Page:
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The Pentagon is cutting paid maternity leave in the Navy and Marines in order to give more leave to the Army and Air Force.

Good news for women in the Army and Air Force: Defense Secretary Ash Carter will announce today that paid maternity leave for all female service members will be twelve weeks. This doubles the amount that women in the Army and Air Force previously received, but it’s not such good news for sailors and Marines, who are seeing six weeks cut from their leave. (The Navy made headlines back in July when it announced it would be tripling maternity leave from six to 18 weeks.) Carter will also announce an increase of paid paternity leave from ten to 14 days, plus coverage for active duty service members who want their eggs or sperm frozen. In an effort to make the armed forces a more attractive recruiter, benefits will apply to same-sex couples and couples who are adopting, and hours at military child care facilities will be expanded.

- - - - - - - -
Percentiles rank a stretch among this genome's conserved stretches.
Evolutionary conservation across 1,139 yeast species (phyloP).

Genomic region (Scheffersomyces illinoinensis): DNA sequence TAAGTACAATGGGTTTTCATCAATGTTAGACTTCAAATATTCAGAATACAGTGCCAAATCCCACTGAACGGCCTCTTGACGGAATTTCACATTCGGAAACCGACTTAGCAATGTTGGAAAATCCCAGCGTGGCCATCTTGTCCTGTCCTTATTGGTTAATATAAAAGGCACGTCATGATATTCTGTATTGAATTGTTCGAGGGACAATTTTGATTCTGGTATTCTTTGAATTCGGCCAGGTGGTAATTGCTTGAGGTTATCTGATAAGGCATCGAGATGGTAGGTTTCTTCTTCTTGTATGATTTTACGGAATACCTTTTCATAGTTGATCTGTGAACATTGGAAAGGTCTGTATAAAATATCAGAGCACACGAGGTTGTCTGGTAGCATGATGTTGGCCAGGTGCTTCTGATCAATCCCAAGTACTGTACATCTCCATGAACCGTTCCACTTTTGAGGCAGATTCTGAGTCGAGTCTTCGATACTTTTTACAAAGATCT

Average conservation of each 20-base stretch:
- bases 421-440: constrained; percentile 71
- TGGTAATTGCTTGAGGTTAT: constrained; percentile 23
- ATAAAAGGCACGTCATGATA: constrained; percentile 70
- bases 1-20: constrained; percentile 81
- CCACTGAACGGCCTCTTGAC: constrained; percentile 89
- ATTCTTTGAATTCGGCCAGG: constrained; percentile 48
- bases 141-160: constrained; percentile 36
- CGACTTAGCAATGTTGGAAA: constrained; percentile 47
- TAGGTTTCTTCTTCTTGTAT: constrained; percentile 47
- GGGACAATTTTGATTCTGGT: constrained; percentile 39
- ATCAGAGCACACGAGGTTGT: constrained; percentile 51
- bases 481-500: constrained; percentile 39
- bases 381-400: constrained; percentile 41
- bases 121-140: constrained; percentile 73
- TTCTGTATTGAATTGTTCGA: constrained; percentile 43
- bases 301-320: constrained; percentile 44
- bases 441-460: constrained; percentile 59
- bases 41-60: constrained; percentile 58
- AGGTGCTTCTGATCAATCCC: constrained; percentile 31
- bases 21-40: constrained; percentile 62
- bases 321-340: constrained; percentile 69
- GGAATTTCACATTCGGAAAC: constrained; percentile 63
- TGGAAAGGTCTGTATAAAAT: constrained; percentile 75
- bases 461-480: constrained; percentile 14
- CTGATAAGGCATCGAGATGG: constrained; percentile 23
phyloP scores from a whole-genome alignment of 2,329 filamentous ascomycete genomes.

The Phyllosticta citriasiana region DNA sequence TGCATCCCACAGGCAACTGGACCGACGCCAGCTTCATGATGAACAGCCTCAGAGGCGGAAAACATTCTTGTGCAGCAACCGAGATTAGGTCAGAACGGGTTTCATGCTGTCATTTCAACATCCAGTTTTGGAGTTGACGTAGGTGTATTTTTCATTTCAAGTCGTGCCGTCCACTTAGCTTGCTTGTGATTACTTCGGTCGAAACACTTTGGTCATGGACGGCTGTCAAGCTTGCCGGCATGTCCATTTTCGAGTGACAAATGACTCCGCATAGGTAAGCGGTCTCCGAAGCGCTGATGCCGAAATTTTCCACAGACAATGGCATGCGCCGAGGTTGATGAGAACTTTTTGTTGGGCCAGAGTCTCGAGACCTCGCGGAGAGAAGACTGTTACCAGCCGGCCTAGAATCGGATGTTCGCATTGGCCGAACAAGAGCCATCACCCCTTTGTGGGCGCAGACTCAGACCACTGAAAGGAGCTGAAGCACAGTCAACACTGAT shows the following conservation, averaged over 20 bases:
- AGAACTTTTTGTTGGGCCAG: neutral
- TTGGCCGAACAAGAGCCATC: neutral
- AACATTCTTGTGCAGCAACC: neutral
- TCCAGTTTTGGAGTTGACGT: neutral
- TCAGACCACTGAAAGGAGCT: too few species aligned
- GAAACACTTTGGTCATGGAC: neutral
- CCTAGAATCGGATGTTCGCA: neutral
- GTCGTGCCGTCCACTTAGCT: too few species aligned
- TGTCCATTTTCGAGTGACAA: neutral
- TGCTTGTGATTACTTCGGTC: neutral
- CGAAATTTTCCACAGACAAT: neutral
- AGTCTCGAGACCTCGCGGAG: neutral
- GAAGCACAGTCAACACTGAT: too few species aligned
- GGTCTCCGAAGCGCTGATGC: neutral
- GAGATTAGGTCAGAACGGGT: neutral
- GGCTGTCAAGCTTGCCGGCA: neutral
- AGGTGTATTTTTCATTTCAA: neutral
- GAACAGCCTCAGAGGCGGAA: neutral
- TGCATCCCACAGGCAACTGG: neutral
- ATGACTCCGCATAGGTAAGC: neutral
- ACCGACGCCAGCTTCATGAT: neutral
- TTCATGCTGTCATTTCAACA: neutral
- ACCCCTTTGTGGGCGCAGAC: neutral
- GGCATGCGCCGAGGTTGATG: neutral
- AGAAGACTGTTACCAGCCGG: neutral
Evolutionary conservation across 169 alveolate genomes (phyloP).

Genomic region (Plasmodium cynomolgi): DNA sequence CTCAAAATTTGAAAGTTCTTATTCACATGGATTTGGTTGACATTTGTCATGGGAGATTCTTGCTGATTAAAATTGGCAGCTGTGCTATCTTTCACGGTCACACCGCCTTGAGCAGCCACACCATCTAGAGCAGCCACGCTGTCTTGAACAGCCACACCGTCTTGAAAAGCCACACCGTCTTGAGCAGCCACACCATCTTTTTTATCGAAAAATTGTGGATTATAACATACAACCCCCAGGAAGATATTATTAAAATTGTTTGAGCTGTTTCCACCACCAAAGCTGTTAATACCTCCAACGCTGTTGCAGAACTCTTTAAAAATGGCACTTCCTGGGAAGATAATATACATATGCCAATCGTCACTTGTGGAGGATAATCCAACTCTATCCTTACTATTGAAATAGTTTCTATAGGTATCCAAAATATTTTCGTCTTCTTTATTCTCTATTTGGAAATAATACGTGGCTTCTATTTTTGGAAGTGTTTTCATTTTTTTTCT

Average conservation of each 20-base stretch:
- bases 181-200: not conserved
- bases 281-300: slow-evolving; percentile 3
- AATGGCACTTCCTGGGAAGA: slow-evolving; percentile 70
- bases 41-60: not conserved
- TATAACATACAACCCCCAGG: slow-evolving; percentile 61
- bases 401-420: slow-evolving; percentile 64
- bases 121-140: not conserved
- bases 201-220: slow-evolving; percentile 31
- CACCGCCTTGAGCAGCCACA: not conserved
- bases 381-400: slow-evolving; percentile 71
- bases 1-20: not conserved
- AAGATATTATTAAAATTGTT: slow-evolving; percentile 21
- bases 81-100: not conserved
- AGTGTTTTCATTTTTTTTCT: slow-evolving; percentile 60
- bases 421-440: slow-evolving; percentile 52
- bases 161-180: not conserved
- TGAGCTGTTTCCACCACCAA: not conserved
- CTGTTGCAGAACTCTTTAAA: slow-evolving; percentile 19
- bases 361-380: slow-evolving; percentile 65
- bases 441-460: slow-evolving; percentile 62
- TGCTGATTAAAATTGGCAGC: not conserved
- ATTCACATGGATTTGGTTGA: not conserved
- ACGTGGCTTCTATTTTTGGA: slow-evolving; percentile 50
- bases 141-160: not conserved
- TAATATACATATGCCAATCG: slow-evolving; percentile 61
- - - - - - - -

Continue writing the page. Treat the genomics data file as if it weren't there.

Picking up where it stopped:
Paid leave advocates have been rallying around the twelve week mark for maternity leave—it’s what all three Democratic presidential candidates want, and what the proposed FAMILY Act calls for. But twelve weeks is only supposed to be a starting point: In the U.K., service women get 26 weeks of fully paid maternity leave. It’s disheartening that an effort to equalize the policies of the different branches has decreased the leave for some, and, although military duty is a special case, it would have been even better to see leave raised to 18 weeks across the board.